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I grew up in Soviet Ukraine, where all girls had to wear identical uniforms to school. The only way we could express individuality was through our white collar that we had to sew onto our uniform dresses. Collars were mandatory. We could choose our own fabric but it had to be white and had to be restricted to specific parameters. Jewelry and accessories were not allowed.

The collars were beautiful, and even within imposed limits there was a myriad of possibilities: satin, silk, lace, macramé… But I rebelled against being confined to a uniform. And those stressful Sunday nights when right before falling asleep I suddenly remembered my collar was dirty and I had to sew on a new clean one. I couldn't wait to graduate from school, so the uniform days would finally be over. 


Fastforward 30+ years. When I think of my childhood and adolescence, I realize that out of all the dresses I owned, I miss the uniform and especially its collars the most. During childhood and adolescence, I regarded the uniform and collars as a means to constrain. What they came to represent to me over the years is completely different. Now they are an association with every precious experience I had when growing up, from forming my first friendship bonds at school, to having my first crush, to plotting mischief with my classmates, and to receiving my first love letter.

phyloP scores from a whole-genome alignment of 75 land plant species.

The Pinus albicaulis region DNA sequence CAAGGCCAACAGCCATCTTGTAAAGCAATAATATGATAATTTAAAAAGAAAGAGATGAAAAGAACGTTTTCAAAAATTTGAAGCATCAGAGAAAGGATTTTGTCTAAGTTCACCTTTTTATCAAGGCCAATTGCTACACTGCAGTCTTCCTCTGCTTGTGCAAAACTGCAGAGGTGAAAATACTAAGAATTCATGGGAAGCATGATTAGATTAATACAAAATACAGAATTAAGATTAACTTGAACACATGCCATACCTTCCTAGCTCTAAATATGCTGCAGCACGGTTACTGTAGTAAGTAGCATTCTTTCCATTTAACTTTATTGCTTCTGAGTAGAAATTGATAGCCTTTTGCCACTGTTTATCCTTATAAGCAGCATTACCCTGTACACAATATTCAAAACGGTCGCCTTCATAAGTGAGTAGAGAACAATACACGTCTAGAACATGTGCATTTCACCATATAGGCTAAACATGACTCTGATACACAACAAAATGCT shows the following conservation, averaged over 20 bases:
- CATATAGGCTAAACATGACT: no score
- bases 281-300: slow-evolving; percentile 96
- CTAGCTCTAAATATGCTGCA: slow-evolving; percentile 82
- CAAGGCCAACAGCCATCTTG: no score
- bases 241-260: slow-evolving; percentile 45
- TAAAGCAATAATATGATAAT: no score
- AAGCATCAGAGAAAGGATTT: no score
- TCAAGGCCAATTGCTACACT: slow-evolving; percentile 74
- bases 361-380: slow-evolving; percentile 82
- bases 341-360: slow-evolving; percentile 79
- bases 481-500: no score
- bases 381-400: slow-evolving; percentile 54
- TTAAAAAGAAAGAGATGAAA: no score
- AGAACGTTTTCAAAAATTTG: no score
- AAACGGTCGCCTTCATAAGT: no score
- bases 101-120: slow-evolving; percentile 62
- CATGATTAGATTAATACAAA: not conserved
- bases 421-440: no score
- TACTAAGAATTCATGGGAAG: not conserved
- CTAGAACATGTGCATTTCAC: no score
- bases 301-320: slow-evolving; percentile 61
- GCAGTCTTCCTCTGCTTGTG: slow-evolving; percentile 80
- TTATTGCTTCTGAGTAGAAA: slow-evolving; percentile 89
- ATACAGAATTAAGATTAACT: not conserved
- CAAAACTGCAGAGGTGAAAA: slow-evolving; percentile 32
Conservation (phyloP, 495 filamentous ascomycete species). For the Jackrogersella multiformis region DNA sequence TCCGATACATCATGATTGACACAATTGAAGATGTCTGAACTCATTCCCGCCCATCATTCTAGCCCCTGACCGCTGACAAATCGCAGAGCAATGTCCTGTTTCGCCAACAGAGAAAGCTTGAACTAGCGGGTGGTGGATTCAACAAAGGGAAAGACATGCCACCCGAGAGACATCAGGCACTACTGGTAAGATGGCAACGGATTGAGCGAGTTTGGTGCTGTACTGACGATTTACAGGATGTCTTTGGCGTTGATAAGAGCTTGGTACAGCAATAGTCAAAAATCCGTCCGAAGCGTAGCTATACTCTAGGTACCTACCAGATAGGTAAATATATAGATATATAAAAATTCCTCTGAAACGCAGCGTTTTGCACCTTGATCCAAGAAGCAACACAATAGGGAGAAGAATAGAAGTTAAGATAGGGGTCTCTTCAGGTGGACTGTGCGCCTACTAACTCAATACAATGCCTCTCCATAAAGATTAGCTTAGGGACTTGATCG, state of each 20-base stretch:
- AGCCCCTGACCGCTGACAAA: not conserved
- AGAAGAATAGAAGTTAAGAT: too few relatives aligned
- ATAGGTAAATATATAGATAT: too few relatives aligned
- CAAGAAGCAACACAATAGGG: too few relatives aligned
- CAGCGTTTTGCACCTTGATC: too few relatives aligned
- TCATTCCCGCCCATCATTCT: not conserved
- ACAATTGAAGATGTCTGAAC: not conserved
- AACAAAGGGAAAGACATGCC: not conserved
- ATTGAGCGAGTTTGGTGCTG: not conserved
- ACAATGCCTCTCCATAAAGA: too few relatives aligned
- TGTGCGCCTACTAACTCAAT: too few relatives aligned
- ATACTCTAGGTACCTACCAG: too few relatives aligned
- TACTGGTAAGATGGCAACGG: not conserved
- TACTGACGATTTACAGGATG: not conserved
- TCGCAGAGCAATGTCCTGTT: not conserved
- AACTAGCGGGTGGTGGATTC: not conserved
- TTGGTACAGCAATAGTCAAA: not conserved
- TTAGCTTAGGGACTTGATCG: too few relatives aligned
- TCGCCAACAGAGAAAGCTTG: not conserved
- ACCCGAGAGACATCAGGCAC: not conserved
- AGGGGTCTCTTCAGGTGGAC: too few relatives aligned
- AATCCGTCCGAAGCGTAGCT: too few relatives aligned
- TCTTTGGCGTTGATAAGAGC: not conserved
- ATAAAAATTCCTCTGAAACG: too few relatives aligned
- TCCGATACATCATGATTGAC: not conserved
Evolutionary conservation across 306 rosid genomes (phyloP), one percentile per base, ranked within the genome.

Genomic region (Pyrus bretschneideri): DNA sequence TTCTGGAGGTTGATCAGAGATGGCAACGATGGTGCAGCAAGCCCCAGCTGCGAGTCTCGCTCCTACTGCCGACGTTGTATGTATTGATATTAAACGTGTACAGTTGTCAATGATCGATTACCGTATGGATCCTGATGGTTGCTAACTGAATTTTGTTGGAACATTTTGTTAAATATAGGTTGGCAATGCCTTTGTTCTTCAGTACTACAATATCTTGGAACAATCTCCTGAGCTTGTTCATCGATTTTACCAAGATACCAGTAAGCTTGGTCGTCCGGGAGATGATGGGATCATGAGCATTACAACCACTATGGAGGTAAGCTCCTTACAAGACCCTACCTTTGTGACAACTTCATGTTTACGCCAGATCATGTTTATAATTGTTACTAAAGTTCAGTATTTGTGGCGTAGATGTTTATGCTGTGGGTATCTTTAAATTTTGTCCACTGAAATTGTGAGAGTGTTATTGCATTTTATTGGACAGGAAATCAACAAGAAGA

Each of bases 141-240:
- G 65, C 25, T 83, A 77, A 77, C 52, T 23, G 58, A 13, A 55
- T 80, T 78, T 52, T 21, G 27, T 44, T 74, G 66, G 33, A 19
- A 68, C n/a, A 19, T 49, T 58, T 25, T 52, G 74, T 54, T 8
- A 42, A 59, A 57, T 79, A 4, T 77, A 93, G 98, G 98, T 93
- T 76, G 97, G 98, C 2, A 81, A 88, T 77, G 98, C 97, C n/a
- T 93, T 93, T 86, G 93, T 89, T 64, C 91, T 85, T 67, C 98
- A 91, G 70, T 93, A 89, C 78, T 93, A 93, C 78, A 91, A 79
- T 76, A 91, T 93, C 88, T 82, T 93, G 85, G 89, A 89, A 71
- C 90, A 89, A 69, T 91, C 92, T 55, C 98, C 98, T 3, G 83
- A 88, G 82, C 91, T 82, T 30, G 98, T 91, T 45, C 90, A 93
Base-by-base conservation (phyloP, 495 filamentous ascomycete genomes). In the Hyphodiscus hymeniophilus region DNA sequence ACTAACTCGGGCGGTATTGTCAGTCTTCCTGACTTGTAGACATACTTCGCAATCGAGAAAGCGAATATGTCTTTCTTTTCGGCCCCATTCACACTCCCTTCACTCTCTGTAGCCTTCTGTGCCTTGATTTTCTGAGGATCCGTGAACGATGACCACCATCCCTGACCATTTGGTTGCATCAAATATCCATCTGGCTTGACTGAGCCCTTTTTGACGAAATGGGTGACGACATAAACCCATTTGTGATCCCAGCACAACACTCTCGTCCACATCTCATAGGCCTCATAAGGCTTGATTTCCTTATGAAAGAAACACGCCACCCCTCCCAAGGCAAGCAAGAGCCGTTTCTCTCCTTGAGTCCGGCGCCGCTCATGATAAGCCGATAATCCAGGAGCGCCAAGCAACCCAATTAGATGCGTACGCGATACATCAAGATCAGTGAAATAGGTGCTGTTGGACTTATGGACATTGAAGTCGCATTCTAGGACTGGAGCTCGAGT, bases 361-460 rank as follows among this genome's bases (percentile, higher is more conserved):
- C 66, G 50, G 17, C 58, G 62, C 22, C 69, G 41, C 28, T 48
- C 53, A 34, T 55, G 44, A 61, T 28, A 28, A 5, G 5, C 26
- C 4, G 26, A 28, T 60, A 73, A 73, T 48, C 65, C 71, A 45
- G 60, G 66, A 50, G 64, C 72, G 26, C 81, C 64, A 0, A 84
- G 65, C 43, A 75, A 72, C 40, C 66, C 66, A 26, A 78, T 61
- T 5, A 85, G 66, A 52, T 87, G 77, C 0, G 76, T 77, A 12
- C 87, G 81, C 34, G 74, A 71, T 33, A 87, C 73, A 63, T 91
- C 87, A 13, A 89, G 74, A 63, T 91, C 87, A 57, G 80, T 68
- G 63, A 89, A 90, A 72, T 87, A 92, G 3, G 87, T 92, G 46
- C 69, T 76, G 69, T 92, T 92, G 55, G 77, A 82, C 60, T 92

The Uniform body of work is the exploration of that multifaceted relationship: nostalgia, reflection, romance, constraint, rebellion, and… love.

Selected Works
Uniform I
Uniform II
Uniform III
Uniform VII (Things I Haven't Said)
Uniform IV
Uniform VI (Things That Fly)
Uniform V ((Things I Haven't Said)
Uniform (Things I Haven't Said)
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